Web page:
A prolific American author, Charles Bukowski has written extensively and compared to some of the finest writers of the 20 stood out for its title: Women (and the wonderful cover graphic!). I had to know what the great CB, who wrote brutally about love, had to say about women. So I bought it, read it, and now I am disappointed.

To put it mildly, 'Women' is not Bukowski's best work. Yes, the book is dark and direct, in true CB style, but there are few, if any, flashes of genius that I was seeking. Perhaps I was turned off by the gritty Americanism of the book. Such oppressive superfluousness! American literature has never appealed to me and Bukowski's 'Women' did nothing to change that.

 'Women' is a seemingly autobiographical story about a noir poet, whose new-found fame helps fund his debauched lifestyle. Protagonist Henry Chinaski is about 50 years old, an unrepentant alcoholic and will sleep with just about any woman. Wild women, volatile women, young women, blonde women, black women, fat women, thin women, trippy women, good women, whore women... Chinaski's conquests are endless. There is a love interest called Lydia in the beginning, but once she fades out, the plot becomes a blur. Tammie, Iris, Sara, Katherine, Debra, Cecelia, Valencia, Tanya, Liza, Dee Dee become one indistinguishable blob – a mass of breasts, legs, ass, hair, mouth and sex. They all come, drink, fuck and leave. We find Chinaski waking up at noon with a hangover, puking, gambling at the racetrack, drinking some more, and looking for his next fuck.

Occasionally, we find him flying to one city or another to give a poetry reading. The book almost reads like soft porn, but for CB's existential angst peppering its pages. The story ends with a hint of Chinaski's transformation, but one comes away with nothing.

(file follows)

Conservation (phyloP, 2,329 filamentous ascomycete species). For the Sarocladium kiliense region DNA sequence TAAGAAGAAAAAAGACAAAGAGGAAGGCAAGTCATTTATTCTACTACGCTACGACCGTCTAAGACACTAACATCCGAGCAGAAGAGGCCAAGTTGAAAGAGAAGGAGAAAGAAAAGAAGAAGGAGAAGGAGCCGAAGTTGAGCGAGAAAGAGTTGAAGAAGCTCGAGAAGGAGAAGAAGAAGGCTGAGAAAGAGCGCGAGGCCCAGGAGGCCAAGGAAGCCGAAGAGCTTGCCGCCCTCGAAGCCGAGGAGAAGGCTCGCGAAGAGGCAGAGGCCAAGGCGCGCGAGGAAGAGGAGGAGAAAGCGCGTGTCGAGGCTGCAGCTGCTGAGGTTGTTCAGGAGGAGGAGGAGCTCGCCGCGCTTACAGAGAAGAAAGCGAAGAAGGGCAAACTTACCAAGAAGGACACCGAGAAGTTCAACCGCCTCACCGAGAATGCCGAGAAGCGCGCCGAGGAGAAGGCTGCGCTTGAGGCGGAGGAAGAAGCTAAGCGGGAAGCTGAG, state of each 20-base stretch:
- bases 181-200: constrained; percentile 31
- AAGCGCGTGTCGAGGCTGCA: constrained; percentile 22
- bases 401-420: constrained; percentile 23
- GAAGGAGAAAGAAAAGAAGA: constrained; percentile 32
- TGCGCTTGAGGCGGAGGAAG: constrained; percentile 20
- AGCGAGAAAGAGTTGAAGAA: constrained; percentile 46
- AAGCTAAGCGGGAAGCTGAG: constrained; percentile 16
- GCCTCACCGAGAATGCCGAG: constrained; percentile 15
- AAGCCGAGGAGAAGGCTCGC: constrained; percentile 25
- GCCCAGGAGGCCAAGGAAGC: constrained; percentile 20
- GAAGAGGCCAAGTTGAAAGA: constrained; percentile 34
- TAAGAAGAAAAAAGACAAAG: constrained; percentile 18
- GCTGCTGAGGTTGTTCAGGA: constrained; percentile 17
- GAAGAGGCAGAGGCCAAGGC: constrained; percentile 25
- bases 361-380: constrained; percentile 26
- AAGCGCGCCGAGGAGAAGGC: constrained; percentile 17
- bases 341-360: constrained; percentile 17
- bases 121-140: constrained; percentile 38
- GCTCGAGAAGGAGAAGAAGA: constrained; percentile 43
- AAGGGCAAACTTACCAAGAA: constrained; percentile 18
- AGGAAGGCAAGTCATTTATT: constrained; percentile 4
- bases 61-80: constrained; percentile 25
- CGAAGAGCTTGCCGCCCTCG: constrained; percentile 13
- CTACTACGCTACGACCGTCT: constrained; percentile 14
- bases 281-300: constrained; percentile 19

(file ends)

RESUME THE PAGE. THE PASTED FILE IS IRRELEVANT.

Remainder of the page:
Because Bukowski is a good writer, you cannot put the book away easily. You go on reading and hoping there will be something of beauty, of substance in these 'Women', only to find hollow shells. His character sketches do not impress, except for one or two. Well, the characters have no real 'page time' to be able to reveal themselves. Chinaski's drinking-­whoring routine reads depressingly dull and monotonous, save for a few occasional insights about the human condition. At the end of it, the book felt like a waste of time, and life's too short for bad fiction. Skip it.


In the Body of the World by Eve Ensler: Impressions




Some authors make you laugh, some authors make you cry, and some authors mean business. Ensler means business, grabbing you by your gullet, making you laugh and cry all at once. But Ensler's business isn't about selling copies (although she happens to be an international bestseller); it is about flipping radical switches. Anyone who has watched the play, 'Vagina Monologues', written by her will know how she does what she does. She glides easily underneath the thick crust of what is considered socially acceptable, and speaks loudly and clearly of things most of us don't even like to admit to ourselves. 'In the Body of the World' is not just Eve Ensler's memoir; it could be the story of every woman, every soul that wears a body, every body that inhabits this world.